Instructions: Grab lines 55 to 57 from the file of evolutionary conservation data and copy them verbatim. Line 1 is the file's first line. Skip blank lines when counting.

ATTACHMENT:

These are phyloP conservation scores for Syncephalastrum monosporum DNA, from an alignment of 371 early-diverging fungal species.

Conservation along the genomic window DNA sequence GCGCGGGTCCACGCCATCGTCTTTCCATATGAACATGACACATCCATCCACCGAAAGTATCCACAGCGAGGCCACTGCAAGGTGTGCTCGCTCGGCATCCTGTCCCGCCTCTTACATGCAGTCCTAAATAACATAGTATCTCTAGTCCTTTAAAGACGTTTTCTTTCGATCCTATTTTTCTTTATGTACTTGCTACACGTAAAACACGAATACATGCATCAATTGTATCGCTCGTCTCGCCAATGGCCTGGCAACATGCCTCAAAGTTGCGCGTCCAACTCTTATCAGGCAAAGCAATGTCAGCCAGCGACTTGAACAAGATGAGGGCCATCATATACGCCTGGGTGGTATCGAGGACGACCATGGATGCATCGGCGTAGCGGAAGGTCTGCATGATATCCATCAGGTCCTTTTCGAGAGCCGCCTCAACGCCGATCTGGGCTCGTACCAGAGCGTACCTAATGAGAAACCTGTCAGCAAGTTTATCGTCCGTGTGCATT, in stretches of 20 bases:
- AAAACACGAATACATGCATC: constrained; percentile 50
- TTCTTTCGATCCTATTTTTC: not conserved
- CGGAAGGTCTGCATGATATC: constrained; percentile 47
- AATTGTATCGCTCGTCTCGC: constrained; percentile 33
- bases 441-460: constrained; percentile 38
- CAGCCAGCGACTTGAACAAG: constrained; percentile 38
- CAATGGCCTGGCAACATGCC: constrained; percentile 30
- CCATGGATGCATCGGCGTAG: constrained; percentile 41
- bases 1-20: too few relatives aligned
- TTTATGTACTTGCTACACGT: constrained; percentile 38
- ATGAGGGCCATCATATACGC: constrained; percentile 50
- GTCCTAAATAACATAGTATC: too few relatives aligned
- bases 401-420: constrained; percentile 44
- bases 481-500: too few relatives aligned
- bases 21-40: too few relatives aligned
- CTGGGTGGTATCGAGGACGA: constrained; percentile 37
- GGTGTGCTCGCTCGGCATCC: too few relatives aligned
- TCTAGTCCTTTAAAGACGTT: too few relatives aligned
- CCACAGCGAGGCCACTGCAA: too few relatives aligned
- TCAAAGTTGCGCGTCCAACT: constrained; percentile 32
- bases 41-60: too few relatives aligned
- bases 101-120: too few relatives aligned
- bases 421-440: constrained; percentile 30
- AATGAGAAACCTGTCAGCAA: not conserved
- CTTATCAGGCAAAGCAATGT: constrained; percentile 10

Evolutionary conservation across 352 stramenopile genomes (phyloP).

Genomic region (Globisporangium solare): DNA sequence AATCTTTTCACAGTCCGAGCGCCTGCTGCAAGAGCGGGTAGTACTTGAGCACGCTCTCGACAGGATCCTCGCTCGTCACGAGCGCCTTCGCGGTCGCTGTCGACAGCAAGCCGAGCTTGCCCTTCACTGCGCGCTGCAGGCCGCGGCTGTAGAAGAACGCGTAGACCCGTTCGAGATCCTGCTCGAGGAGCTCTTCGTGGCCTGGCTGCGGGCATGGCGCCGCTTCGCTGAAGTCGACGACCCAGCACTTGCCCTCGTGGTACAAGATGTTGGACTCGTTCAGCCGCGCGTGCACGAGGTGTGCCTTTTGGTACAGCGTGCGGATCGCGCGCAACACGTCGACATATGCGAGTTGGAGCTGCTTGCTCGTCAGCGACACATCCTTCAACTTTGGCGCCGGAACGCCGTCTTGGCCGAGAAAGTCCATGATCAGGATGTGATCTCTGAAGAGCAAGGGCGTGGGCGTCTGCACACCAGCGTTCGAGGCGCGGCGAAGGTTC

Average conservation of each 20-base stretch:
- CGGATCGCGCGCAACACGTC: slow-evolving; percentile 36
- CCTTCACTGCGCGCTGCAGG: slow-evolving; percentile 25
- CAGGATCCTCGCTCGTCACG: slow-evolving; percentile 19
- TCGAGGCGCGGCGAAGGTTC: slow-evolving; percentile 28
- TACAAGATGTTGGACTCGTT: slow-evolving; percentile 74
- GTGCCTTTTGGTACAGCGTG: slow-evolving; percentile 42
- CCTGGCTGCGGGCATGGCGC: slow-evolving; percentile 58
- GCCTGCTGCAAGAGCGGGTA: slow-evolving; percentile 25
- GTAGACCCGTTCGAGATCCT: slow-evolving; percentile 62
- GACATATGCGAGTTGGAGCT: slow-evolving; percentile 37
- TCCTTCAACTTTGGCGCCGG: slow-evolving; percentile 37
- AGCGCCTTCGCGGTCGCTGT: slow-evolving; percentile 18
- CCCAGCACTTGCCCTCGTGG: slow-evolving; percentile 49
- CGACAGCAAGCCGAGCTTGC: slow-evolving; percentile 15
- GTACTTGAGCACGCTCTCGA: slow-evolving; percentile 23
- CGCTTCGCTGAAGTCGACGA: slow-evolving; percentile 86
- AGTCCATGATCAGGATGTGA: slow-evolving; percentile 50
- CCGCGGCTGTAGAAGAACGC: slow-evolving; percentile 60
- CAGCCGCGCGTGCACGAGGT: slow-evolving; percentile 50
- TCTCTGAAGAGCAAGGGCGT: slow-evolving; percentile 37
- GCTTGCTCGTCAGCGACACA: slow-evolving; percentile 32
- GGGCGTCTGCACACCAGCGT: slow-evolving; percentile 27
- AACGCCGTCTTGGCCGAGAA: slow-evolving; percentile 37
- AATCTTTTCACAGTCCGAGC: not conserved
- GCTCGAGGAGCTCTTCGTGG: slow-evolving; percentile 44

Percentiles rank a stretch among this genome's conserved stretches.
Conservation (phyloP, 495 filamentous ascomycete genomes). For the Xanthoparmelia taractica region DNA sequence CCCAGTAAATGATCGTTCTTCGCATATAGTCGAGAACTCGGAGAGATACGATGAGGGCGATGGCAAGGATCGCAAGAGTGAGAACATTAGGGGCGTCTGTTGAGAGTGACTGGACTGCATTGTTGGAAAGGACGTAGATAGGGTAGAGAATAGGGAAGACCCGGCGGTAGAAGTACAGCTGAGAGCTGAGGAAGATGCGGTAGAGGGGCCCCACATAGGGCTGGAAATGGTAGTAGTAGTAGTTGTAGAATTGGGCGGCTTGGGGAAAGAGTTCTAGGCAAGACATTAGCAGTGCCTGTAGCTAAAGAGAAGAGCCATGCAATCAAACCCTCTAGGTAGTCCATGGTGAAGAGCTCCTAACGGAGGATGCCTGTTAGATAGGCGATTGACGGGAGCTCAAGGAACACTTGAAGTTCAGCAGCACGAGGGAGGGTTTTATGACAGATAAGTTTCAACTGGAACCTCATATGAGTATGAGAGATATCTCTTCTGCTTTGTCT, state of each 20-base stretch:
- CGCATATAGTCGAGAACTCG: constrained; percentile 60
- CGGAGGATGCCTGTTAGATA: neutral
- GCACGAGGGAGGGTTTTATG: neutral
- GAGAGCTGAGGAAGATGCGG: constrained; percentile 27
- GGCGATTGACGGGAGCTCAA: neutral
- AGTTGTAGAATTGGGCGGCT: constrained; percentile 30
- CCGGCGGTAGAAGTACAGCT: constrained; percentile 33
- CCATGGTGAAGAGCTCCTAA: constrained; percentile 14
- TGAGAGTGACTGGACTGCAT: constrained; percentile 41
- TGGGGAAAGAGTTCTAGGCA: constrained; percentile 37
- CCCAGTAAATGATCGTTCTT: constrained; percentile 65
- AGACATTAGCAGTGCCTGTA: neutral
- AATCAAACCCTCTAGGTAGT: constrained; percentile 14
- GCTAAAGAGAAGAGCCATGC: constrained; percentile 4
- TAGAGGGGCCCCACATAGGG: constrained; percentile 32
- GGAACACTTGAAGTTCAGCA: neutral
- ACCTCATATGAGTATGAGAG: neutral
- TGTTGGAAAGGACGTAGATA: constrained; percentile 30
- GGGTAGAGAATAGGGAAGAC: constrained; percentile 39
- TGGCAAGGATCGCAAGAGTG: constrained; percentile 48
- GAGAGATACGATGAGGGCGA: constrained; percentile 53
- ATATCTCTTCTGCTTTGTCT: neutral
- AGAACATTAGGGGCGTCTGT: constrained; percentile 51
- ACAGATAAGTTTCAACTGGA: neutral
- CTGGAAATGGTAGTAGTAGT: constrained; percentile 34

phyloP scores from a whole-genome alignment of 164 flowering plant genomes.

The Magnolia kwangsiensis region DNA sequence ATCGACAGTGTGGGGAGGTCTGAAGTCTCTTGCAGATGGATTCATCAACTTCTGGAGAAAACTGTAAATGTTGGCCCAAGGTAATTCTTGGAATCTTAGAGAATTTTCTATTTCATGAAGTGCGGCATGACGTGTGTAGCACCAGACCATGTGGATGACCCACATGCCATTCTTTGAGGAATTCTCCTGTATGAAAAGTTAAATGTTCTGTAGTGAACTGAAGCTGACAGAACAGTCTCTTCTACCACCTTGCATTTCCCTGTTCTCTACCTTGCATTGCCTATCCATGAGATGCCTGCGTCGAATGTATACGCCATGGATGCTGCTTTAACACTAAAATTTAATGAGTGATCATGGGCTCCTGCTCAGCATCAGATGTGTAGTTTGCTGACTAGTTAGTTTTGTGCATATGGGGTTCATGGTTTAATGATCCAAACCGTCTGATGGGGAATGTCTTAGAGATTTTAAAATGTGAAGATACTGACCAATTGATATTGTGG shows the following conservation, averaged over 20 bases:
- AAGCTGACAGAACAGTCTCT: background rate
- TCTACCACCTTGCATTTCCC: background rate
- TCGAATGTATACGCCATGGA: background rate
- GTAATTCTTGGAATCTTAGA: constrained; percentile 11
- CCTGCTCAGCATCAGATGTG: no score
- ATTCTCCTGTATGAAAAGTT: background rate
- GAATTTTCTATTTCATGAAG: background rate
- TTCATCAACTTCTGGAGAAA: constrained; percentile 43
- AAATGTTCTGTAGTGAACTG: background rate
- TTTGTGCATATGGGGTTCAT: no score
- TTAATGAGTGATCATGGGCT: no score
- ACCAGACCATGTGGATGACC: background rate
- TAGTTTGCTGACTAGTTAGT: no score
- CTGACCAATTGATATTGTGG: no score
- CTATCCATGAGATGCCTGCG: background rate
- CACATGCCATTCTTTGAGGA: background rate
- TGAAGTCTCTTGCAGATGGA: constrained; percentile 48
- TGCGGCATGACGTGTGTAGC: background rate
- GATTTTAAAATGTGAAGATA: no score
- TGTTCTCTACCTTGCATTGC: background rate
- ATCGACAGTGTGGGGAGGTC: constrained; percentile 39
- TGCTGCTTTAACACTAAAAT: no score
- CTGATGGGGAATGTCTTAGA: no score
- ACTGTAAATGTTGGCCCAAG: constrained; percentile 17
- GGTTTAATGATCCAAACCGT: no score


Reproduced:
- GCTCGAGGAGCTCTTCGTGG: slow-evolving; percentile 44

Percentiles rank a stretch among this genome's conserved stretches.
Conservation (phyloP, 495 filamentous ascomycete genomes). For the Xanthoparmelia taractica region DNA sequence CCCAGTAAATGATCGTTCTTCGCATATAGTCGAGAACTCGGAGAGATACGATGAGGGCGATGGCAAGGATCGCAAGAGTGAGAACATTAGGGGCGTCTGTTGAGAGTGACTGGACTGCATTGTTGGAAAGGACGTAGATAGGGTAGAGAATAGGGAAGACCCGGCGGTAGAAGTACAGCTGAGAGCTGAGGAAGATGCGGTAGAGGGGCCCCACATAGGGCTGGAAATGGTAGTAGTAGTAGTTGTAGAATTGGGCGGCTTGGGGAAAGAGTTCTAGGCAAGACATTAGCAGTGCCTGTAGCTAAAGAGAAGAGCCATGCAATCAAACCCTCTAGGTAGTCCATGGTGAAGAGCTCCTAACGGAGGATGCCTGTTAGATAGGCGATTGACGGGAGCTCAAGGAACACTTGAAGTTCAGCAGCACGAGGGAGGGTTTTATGACAGATAAGTTTCAACTGGAACCTCATATGAGTATGAGAGATATCTCTTCTGCTTTGTCT, state of each 20-base stretch: